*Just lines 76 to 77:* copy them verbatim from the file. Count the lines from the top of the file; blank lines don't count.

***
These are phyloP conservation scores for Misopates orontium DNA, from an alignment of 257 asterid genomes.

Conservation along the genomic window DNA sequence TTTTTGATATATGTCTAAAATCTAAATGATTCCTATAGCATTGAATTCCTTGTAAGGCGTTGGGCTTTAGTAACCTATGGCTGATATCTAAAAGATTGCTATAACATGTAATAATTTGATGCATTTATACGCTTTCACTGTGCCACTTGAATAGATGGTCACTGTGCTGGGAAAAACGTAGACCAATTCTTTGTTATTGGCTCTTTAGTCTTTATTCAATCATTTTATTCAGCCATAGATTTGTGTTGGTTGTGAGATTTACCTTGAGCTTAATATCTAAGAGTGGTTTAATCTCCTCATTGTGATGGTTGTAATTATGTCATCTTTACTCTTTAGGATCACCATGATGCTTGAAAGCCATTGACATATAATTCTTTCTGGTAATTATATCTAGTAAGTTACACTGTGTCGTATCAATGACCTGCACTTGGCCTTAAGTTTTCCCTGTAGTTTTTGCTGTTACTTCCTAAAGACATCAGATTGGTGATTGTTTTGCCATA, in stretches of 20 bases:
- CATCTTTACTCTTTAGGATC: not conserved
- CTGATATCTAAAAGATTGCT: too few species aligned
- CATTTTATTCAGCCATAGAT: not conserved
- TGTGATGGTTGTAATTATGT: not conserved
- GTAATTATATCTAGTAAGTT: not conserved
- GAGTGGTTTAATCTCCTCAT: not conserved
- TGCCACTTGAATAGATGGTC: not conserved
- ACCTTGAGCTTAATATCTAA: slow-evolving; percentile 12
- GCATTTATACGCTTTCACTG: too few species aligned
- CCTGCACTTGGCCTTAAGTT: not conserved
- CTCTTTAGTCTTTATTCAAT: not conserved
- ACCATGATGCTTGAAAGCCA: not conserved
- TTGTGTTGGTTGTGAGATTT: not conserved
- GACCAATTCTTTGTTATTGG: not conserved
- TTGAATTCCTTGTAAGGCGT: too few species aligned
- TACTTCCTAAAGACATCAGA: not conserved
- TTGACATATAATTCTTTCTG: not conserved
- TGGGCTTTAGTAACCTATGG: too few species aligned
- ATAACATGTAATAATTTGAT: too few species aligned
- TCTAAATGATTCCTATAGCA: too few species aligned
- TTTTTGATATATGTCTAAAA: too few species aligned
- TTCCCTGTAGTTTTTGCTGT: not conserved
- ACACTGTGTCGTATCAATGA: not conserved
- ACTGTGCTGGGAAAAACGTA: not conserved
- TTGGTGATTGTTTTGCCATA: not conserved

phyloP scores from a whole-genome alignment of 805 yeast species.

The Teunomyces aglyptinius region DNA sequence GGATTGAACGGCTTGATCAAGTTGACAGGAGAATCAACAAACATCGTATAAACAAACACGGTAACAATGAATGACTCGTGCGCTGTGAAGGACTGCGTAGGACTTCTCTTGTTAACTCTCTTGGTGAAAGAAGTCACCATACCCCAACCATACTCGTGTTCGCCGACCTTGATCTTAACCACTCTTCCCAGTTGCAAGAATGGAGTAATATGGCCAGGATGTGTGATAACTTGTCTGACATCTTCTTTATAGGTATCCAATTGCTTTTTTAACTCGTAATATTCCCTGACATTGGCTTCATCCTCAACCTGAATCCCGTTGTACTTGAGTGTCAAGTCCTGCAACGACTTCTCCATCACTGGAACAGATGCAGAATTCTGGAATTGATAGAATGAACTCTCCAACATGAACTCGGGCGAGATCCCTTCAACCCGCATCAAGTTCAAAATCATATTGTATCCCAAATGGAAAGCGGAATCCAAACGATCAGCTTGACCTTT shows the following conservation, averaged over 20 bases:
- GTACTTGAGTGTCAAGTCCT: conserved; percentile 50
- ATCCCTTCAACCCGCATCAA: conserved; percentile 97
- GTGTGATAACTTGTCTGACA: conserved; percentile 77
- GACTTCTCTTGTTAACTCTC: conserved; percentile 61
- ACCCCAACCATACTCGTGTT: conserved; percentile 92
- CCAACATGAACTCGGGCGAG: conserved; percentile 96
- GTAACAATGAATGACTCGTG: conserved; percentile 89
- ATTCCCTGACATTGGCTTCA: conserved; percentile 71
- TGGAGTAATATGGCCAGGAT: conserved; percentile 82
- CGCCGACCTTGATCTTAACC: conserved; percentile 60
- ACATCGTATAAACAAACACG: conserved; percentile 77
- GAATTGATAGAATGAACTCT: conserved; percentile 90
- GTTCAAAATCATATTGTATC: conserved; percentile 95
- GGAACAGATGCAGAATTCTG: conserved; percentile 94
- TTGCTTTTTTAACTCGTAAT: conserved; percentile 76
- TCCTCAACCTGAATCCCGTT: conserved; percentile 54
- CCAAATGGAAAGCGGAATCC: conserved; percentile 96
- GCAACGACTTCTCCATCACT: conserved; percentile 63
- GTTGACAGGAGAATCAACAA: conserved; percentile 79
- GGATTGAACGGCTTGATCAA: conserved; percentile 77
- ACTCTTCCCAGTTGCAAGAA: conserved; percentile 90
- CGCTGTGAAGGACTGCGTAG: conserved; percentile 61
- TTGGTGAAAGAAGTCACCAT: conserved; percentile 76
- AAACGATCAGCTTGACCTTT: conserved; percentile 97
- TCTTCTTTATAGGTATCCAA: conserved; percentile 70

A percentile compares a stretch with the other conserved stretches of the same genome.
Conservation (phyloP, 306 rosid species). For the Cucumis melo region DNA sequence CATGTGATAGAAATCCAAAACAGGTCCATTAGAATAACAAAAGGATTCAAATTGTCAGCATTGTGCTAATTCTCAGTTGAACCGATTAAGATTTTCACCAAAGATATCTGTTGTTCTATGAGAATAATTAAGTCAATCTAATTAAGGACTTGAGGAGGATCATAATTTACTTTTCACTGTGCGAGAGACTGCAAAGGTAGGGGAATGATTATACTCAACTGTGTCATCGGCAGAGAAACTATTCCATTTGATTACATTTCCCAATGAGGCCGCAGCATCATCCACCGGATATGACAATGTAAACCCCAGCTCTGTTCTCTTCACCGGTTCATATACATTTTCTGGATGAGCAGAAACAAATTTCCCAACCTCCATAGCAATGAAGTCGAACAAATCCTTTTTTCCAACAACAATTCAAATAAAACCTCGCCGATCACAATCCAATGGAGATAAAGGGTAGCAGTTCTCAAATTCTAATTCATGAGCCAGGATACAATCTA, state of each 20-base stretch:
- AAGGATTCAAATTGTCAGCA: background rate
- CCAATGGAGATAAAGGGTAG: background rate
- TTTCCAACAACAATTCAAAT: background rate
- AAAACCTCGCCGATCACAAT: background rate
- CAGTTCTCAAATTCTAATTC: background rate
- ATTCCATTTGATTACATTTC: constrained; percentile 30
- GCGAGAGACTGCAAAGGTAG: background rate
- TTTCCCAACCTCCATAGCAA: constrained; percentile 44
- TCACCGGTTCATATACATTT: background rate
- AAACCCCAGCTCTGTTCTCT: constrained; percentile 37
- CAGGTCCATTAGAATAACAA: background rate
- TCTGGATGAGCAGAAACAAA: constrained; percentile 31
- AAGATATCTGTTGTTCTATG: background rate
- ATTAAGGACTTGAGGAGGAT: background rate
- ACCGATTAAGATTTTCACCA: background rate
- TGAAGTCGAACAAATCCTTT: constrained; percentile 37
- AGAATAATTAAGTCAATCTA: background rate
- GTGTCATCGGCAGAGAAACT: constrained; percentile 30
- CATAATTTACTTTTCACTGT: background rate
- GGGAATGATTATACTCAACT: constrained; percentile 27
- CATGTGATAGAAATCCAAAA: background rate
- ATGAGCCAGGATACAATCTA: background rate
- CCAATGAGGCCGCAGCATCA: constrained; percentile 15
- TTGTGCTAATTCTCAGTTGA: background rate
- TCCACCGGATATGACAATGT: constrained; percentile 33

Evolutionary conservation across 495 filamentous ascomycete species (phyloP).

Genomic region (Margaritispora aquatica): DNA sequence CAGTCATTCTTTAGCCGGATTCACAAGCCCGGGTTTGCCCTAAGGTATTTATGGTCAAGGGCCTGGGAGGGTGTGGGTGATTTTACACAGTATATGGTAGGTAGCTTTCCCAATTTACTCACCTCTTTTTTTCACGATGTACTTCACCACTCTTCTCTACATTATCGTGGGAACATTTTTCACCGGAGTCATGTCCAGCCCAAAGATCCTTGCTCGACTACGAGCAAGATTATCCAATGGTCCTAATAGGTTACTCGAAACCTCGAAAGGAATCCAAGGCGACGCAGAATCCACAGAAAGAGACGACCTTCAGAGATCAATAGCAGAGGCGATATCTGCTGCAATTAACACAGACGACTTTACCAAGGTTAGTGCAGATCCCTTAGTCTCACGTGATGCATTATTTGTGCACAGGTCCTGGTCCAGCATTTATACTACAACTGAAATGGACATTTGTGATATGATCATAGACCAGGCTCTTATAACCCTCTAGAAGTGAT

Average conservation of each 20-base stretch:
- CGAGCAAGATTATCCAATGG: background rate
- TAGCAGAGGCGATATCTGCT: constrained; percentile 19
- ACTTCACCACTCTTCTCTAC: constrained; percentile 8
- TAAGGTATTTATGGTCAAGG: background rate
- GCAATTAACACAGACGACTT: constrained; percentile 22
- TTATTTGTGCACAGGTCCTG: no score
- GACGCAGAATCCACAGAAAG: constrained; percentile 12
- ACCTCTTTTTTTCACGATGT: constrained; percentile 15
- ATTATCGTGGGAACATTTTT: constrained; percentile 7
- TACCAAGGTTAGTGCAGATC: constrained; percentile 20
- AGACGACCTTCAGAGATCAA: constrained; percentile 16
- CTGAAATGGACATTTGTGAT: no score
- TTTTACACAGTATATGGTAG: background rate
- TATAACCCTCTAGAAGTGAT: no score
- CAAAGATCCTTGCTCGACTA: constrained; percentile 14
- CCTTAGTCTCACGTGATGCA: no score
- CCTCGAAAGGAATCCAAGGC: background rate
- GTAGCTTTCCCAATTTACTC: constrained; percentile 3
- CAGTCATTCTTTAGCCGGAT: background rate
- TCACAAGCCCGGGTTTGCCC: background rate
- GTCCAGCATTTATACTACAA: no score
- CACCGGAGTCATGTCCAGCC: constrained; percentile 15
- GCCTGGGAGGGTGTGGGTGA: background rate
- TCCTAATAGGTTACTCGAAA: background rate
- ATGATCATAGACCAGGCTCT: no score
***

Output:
- GGGAATGATTATACTCAACT: constrained; percentile 27
- CATGTGATAGAAATCCAAAA: background rate